The Transition of the Posterior Teeth and the Emergence of the Second Permanent Molars—The Second Transitional Period
At approximately 10 years of age the first deciduous tooth in the posterior regions—usually a mandibular canine—sheds. This happens more than 1.5 years after the maxillary lateral incisor has emerged as the last of the permanent incisors and about one year after it has reached the level of the occlusal plane. In contrast to the situation for the incisors, a marked variation exists in the shedding sequence of the posterior teeth and the emergence of their successors. A deviating sequence of emergence normally does not occur in both anterior regions, as the localization of the permanent incisors prior to the beginning of eruption and the spatial conditions within the jaws impede this. A comparable impediment does not exist for the mandibular and maxillary posterior regions as the permanent teeth are further apart prior to emergence and no crowding exists within the jaws. An exception in this respect is the relation between the first premolar and permanent canine in the maxilla. During formation, these teeth are in close proximity to each other and overlap vertically. The already calcified distal corner of the permanent canine is directly adjacent to the forming mesial cervical region of the first premolar. Accordingly, the maxillary first premolar shows a concavity on the mesial surface at the cementoenamel junction (fossa canina). A comparable mesial concavity is absent, or present only in reduced form, at the maxillary second premolar whose crown morphology strongly resembles that of the maxillary first premolar. Conforming to the mutual relation between the maxillary permanent canine and first premolar described above, the premolar erupts first. As a rule, only when the spatial conditions are so ample that the situation is comparable to the one in the mandible can the maxillary permanent canine emerge prior to the first premolar. Under these conditions the maxillary first premolar does not act as an obstacle for the descent of the permanent canine.
The most frequently occurring sequence of emergence of the posterior permanent teeth with predecessors in the mandible is (1) canine, (2) first premolar, and (3) second premolar. In the maxilla it is (1) first premolar, (2) second premolar, and (3) canine.54 These sequences are applied in the design of Figure 6-1, which demonstrates the transition in the posterior regions and the emergence of the second permanent molars. The two teeth listed above as the first two to appear in each jaw may become visible in the mouth simultaneously or shortly after each other. In the mandible all types of variations may occur in the sequence of emergence of the permanent canine and the premolars. The same holds true for the maxilla with the restriction, indicated above, that as a rule the first premolar precedes the permanent canine in emergence. For frequencies in occurrence of the different emergence sequences46, 73, 87, 98 as well as for average emergence times44, 106 and other relevant numerical information, refer to Chapter 17.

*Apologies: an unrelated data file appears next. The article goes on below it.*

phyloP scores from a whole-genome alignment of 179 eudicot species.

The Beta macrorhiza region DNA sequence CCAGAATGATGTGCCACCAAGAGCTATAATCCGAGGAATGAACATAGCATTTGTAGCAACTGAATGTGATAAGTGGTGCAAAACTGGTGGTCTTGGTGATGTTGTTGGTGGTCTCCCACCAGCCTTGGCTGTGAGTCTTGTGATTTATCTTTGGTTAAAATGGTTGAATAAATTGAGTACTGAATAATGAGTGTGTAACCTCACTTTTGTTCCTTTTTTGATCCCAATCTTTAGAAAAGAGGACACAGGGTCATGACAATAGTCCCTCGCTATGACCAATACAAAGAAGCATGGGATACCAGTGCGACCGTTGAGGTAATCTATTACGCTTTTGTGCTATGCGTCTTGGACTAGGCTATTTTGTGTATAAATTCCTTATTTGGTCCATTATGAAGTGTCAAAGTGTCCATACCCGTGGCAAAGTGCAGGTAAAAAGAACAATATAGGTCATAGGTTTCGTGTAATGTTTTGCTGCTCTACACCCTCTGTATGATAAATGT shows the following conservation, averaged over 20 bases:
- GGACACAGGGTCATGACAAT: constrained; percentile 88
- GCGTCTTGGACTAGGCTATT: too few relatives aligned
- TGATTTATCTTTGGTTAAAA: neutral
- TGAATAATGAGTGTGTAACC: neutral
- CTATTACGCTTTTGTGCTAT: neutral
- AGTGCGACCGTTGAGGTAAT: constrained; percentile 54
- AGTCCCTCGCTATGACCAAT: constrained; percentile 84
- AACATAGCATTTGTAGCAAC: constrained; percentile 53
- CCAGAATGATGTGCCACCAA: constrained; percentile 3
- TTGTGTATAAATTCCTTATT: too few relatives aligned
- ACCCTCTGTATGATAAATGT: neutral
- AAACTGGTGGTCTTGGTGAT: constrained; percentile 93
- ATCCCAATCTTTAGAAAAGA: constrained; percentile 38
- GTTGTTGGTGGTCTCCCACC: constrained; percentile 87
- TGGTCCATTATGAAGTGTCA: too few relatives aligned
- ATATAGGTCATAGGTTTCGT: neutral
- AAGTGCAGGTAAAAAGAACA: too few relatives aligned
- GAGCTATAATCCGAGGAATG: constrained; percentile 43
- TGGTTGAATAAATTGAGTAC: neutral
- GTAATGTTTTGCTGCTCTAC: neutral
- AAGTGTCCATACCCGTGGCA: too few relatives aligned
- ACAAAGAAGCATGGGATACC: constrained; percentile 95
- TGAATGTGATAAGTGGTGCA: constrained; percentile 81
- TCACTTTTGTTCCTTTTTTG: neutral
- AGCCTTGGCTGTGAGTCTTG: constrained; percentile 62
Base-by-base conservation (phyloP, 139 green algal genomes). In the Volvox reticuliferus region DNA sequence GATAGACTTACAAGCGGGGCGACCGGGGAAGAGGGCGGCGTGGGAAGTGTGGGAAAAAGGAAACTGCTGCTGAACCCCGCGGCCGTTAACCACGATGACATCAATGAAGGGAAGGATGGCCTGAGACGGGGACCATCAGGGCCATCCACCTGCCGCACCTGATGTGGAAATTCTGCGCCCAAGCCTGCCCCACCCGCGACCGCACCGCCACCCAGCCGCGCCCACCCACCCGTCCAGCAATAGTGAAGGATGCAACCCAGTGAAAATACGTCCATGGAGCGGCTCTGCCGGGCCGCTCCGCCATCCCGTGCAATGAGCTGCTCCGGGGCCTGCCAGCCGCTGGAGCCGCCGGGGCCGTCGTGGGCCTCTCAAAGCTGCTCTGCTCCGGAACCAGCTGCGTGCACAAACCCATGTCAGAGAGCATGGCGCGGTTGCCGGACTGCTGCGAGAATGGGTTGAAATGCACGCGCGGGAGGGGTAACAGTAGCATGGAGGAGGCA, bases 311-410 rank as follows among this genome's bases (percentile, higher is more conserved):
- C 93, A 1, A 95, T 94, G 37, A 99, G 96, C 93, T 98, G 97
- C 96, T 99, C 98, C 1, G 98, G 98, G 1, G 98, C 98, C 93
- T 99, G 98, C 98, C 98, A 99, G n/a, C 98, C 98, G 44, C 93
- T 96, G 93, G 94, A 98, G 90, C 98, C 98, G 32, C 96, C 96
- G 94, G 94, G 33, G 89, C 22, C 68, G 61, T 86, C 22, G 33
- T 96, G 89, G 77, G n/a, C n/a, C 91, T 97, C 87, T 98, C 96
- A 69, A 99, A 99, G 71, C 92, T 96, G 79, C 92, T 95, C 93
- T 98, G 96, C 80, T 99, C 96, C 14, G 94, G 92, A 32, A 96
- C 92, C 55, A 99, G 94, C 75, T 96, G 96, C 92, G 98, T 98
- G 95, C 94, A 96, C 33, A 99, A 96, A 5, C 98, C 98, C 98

Fig. 6-1 Survey of the transition of the posterior teeth and the eruption of the second permanent molars.
A The premolar crowns are located between the roots of their predecessors, which resorb in concert with the continuing eruption of the premolars. In the maxilla, the first premolar is nearest to the occlusal plane and the permanent canine is farthest away. The distal corner of the permanent canine is located in close proximity to the concavity at the mesial cementoenamel junction of the adjacent first premolar (fossa canina). A comparable concavity has not developed on the second premolars or has developed only slightly. In vertical direction, the second premolar is located between the first premolar and the permanent canine. Also in the lower jaw, the permanent canine is initially farther from the occlusal plane than the first premolar (see Fig. 4-1). However, both teeth are situated somewhat apart, unlike the situation in the upper jaw. Their mesiodistal angulation is about perpendicular to the occlusal plane, as is the case for the mandibular second premolar. The corresponding maxillary teeth are angulated slightly mesially.
In this drawing, the mandibular second deciduous molar has only a slightly larger mesiodistal crown dimension than its antagonist. Accordingly, the terminal plane shows a distinct mesial step. Hence, the first permanent molars intercuspate in maximal contact, and a solid sagittal occlusion exists.
The second permanent molars are distobuccally oriented in the maxilla and mesiolingually in the mandible, in conformity with the local spatial conditions in both jaws and the original location of the forming parts of these teeth.
In both jaws, the apices of the first permanent molars and the forming parts of the other permanent teeth are oriented in approximately one plane. Only the forming parts of the permanent canines, particularly in the maxilla, are located farther from the occlusal plane in accordance with the longer roots ultimately to be attained.
B Shortly after the mandibular deciduous canine is shed, its successor emerges as the first deciduous posterior tooth. In its eruption movement, the latter has passed the adjacent first premolar. Sufficient space is available in the dental arch for the emerging mandibular permanent canine to attain a good position. The extra space needed for the relatively large crown is partially provided by the diastema that was present distally to the deciduous canine. In the maxilla, the first premolar is further erupted than both adjacent permanent teeth. The first premolar has descended, lost contact with the permanent canine crown and more closely approached the crown of its predecessor.
C The first premolars in both jaws emerge shortly after the mandibular permanent canine did. They can attain a harmo/>